The 13th-19th of March marks Neurodiversity Celebration Week which is dedicated to helping people and organisations around the world to better understand, value, and celebrate the talents of neurodiverse minds.
The topic of neurodiversity has been growing exponentially in recent years. For good reason. More people than ever before are aware of neurological differences, and are taking steps to get diagnosed, to educate others, or to be more informed themselves. This has led to a much deeper understanding and a collective desire to embrace our differences and the language we use while doing that is a key consideration.
Why is it Important that we Use the Right Language?
In the last couple of decades, the language used to describe disability has become more positive and less discriminatory. However, there is still a persistent trend towards describing people by their disability or belittling them because of it. Using inclusive language acknowledges diversity and conveys respect. It is sensitive to differences and promotes equitable opportunities.
Many organisations shy away from having conversations about disability and disability language because they can be awkward, and it’s normal for people to be wary of offending their friends and colleagues. However, it’s good practice to familiarise yourself with the correct terms and have open and respectful conversations about disability-related issues to increase inclusion. Whether it be in the workplace, in the classroom, or in the home, intentionally choosing our words is an impactful step we can take towards creating an inclusive world.
Key Terms to Know: Neurodiverse, Neurodivergent, and Neurotypical
There are several variations of key terms to be aware of, and misusing any of them is easy if you’re not familiar with the basics. Let’s take a look at the most common descriptors, their meaning, and some examples of correct and incorrect usage.
Neurodiversity refers to collective variations in the human brain and cognition in the way we deal with sociability, learning, attention, and other mental functions. It is a biological state of being, not an approach, belief, or political position. It is as unchangeable as the colour of our skin or the size of our feet.
Individuals are often mistakenly described as ‘Neurodiverse.’ However, this is not the correct term because neurodiversity is not a trait any individual possesses. In the same way you wouldn’t describe one particular person as ‘diverse,’ you shouldn’t describe someone as neurodiverse. It is a group trait, not an individual one.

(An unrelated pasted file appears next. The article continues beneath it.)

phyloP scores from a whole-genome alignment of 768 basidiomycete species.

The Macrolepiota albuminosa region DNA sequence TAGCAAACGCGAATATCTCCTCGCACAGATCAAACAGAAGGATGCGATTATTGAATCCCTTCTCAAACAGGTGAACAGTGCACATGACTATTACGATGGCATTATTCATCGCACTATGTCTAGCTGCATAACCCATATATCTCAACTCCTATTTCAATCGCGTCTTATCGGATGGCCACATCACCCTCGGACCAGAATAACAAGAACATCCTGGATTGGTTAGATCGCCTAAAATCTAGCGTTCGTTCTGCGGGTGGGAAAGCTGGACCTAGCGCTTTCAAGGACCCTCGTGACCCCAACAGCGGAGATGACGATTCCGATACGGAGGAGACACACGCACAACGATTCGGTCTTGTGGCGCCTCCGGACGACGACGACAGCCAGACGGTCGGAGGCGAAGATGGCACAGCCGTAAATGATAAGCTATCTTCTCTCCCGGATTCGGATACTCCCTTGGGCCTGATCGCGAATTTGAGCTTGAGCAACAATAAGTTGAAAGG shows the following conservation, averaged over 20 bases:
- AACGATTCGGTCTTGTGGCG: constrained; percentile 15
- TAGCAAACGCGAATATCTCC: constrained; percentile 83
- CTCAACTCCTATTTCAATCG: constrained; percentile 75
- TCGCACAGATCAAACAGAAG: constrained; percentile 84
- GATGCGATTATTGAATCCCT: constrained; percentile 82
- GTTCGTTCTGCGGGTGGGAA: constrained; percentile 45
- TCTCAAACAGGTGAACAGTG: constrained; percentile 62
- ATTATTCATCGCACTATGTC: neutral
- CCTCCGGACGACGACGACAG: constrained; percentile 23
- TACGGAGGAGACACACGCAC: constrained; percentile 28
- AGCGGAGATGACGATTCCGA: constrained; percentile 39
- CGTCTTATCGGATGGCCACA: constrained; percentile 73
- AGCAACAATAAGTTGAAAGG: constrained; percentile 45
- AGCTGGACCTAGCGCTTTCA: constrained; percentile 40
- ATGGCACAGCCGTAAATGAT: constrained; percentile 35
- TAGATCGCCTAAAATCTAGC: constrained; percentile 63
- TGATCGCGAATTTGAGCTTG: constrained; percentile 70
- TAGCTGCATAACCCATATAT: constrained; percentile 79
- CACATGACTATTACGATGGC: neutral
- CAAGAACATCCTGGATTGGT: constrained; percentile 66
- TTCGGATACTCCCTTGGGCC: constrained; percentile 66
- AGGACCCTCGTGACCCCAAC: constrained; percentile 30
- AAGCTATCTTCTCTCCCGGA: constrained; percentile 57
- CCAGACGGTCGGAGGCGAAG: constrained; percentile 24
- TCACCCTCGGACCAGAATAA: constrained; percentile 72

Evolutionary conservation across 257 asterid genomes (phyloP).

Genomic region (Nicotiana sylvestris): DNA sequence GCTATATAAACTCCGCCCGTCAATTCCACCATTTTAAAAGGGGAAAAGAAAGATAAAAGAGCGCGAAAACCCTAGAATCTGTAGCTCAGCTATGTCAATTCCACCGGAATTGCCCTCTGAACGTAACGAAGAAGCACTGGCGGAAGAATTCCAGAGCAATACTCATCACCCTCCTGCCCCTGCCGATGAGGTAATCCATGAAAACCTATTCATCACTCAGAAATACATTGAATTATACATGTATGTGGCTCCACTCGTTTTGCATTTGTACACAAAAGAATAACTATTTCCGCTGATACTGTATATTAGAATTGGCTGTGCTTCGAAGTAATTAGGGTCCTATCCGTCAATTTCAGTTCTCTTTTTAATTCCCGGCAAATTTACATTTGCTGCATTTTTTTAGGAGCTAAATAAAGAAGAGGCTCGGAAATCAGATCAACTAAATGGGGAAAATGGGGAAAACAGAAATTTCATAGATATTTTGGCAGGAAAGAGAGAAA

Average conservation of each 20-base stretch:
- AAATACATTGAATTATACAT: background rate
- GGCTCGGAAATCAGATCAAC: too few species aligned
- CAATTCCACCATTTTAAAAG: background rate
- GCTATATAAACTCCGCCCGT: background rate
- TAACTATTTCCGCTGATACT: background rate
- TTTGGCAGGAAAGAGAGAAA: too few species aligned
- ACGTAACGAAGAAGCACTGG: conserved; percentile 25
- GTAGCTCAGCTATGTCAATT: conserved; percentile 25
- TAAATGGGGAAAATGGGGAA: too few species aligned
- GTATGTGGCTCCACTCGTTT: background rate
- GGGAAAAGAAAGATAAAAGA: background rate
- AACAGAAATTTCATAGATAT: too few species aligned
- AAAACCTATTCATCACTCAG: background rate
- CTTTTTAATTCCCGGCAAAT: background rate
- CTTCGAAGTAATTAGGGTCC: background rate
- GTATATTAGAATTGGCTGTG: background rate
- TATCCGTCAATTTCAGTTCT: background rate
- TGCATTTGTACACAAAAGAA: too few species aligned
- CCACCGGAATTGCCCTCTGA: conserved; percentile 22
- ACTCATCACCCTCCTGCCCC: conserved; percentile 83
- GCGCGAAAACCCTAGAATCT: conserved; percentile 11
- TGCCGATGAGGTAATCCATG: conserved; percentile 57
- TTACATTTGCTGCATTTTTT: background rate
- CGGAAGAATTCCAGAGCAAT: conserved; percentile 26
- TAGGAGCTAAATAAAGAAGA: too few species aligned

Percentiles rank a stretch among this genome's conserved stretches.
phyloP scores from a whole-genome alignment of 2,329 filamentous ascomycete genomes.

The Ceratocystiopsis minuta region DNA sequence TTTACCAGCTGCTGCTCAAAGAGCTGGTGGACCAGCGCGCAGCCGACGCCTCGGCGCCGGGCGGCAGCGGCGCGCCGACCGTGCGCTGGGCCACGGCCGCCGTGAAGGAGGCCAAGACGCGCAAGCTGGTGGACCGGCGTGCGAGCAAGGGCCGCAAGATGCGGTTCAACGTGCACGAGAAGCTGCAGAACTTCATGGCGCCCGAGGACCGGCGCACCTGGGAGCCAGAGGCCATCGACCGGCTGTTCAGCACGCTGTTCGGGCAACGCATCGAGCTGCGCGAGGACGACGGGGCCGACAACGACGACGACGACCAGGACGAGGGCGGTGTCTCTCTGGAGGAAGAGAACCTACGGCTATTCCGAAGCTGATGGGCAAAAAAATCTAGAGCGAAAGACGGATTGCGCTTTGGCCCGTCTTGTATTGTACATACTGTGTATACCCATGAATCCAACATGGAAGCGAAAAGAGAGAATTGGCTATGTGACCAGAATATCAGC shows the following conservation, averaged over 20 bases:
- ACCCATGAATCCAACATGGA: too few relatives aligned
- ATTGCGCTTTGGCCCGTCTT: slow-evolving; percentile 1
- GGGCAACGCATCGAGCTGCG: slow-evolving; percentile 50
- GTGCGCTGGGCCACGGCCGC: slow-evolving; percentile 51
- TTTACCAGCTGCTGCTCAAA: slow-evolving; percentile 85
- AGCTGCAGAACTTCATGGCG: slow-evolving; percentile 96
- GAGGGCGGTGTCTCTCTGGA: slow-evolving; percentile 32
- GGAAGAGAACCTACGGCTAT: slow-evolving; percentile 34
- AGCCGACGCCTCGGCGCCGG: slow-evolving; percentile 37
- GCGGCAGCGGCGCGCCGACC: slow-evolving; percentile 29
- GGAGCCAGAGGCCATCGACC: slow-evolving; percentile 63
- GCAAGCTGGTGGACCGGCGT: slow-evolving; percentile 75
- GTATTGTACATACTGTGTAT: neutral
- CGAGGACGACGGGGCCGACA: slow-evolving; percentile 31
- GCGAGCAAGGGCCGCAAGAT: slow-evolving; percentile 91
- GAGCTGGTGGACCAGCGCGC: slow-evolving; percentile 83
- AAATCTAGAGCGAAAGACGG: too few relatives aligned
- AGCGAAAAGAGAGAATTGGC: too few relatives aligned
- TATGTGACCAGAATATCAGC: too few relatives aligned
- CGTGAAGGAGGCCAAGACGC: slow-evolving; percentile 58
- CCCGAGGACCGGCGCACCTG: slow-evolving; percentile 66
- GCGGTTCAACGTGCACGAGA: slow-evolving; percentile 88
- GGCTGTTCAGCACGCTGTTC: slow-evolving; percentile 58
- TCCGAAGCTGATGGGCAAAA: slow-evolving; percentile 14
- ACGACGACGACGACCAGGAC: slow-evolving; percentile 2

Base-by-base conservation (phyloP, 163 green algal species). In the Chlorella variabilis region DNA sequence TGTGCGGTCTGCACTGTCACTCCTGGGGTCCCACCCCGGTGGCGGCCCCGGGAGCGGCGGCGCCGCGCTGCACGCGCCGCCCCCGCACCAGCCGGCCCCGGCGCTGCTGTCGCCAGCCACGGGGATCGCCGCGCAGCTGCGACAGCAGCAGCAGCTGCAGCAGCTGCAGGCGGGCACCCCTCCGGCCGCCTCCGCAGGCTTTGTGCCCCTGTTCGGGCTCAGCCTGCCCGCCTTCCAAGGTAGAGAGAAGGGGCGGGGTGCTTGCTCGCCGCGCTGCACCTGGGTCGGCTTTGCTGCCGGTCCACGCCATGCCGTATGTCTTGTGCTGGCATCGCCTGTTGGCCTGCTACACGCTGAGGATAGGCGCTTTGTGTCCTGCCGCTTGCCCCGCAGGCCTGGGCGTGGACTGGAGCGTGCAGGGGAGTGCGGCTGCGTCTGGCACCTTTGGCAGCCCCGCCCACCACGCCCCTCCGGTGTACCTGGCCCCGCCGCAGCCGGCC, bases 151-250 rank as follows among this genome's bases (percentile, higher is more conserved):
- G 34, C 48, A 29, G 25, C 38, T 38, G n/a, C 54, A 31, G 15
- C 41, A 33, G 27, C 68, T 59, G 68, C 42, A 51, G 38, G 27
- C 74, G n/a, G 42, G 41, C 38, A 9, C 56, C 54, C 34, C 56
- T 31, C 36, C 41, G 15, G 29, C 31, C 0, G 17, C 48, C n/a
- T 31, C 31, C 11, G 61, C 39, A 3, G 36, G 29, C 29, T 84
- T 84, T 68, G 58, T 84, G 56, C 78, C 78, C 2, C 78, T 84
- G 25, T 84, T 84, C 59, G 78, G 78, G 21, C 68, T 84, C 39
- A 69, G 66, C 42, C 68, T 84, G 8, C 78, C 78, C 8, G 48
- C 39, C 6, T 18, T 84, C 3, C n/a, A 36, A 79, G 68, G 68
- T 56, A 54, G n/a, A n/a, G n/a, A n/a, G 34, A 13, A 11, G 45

Correct – At Recite Me, we are a neurodiverse team
Incorrect – His neurodiversity means he processes information in a different way
The correct descriptor for an individual is ‘Neurodivergent,’ which simply means a person whose neurology (mind) differs from dominant societal norms.
Neurodivergent is a broad term, accounting for cognitive differences that are either innate or acquired. For example, autism and dyslexia are innate forms of neurodivergence, whereas differences caused by illness or head injury trauma can occur at any time in a person’s life. It’s also possible for an individual to be multiply divergent if they have several neurodivergent traits.
Recite Me aims to be an inclusive employer, and we promise to make the necessary accommodations for employees who are autistic, dyslexic, or otherwise neurodivergent.
Everyone in the head injury rehabilitation class is neurodivergent.
Neurotypical is the opposite of neurodivergent. A neurotypical brain is one that does not display characteristics of developmental differences or atypical patterns of thought or behavior. What neurotypical doesn’t doesn’t mean is ‘normal’ or ‘not autistic.’ This is a common misconception, and one of the primary factors that makes becoming more inclusive of neurological differences challenging.
Being neurotypical means merely that they share a style of cognitive functioning with the dominant societal group.
I’m neurotypical, but am very comfortable with other people’s neurodivergence.
Are you autistic or neurotypical?
Inclusive Best Practices
Knowing the lingo is one thing, but putting it into practice is quite another. Don’t worry, though! The main thing is you’re open to having conversations about neurodiversity and embracing individual differences. And that’s a great start! If in doubt, the best course of action is to:
- Ask how an individual would like to be described to avoid stereotyping or negative connotations.
- Never describe a person who is neurodivergent as ‘inspirational’ or ‘brave.’ These words are patronising and insinuate that they are somehow different in a negative way.
- Ensure you put the person before their disability – i.e., use the term ‘persons with a disability’ rather than ‘disabled people’.
- Don’t mention a person’s disability at all if it isn’t relevant. Instead, focus on the requirements of individuals and reflect on how you can provide support.
You can learn more about the neurodiversity barriers and how to help reduce them here.
Download our Inclusion Toolkit to Learn More About Inclusive Language and Communications
The Recite Me Digital Inclusion Toolkit has been developed to help businesses make a real difference to people’s lives. Download your copy today to learn more about:
- Disability do’s and don’ts.
- Website design tips for an inclusive website.
- How to write an accessibility statement for your website.
- Inclusive recruitment and workplaces best practices.
- How to provide inclusive company communications.